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Attention au cardio dans le froid si vous avez du mal à contrôler votre appétit!

19/12/2014 | Etudes Perte de poids

 

Effects of Exercise in the Cold on Ghrelin, PYY, and Food Intake in Overweight Adults
Medicine & Science in Sports & Exercise: January 2015 - Volume 47 - Issue 1 - p 49–57     CRABTREE, DANIEL R

Purpose: Exercise in cold water has been shown to simulate postexercise energy intake (EI) in normal-weight individuals. However, the effect of cold exercise on EI in overweight individuals has yet to be examined. The present study investigated the effect of brisk walking in a cold (8°C) and neutral (20°C) environment on postexercise EI and appetite hormone responses.

Methods: Sixteen overweight participants (10 men and six women; age, 50.1 ± 11.6 yr; body mass index, 28.9 ± 4.2 kg·m−2) completed a 45-min treadmill walk at 8°C and 20°C in a randomized counterbalanced design. Participants were presented with an ad libitum buffet meal 45 min after exercise, and EI was covertly measured. Skin and rectal temperature were monitored throughout exercise and for 30 min after exercise, and concentrations of the appetite hormones total ghrelin, acylated ghrelin, and total peptide YY were assessed before and after exercise and before and after meal.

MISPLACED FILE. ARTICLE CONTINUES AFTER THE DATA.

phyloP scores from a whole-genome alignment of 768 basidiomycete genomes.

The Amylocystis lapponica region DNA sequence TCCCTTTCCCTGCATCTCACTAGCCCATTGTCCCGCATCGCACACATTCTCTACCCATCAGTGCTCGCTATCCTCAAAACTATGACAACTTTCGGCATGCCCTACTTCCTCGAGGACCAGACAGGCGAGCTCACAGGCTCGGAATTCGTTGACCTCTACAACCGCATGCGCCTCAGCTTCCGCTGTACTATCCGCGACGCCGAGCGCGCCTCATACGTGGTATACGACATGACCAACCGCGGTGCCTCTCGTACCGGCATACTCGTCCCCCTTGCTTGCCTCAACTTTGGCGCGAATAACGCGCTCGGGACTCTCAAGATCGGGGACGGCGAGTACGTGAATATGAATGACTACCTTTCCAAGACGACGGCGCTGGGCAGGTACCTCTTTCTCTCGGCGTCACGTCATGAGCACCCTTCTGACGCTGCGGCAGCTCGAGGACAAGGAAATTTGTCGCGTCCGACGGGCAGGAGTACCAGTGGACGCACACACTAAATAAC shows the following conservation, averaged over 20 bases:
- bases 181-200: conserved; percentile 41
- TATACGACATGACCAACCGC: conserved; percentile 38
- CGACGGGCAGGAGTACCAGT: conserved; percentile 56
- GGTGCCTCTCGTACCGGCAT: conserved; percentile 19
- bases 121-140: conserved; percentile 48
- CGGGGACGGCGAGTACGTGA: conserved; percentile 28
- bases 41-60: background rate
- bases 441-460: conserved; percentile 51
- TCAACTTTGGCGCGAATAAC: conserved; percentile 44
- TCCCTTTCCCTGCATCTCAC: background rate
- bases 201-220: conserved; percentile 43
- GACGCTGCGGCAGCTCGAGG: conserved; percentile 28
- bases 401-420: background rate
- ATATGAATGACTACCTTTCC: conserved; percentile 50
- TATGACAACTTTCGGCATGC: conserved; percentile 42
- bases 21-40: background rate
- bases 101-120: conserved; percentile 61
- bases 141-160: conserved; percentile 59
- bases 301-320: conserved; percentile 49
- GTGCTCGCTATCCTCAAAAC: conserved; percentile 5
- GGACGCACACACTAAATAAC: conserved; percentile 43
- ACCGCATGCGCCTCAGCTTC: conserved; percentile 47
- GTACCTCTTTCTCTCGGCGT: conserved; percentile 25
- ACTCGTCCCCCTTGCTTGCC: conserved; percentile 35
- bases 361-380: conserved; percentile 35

Results: EI was significantly greater after exercise in the cold (1299 ± 657 kcal (mean ± SD)) compared with that after exercise in the neutral environment (1172 ± 537 kcal (mean ± SD)) (P < 0.05). The change in the acylated ghrelin concentrations and the acylated ghrelin AUC values were significantly greater during walking in the cold versus those during walking in the neutral condition (P < 0.05).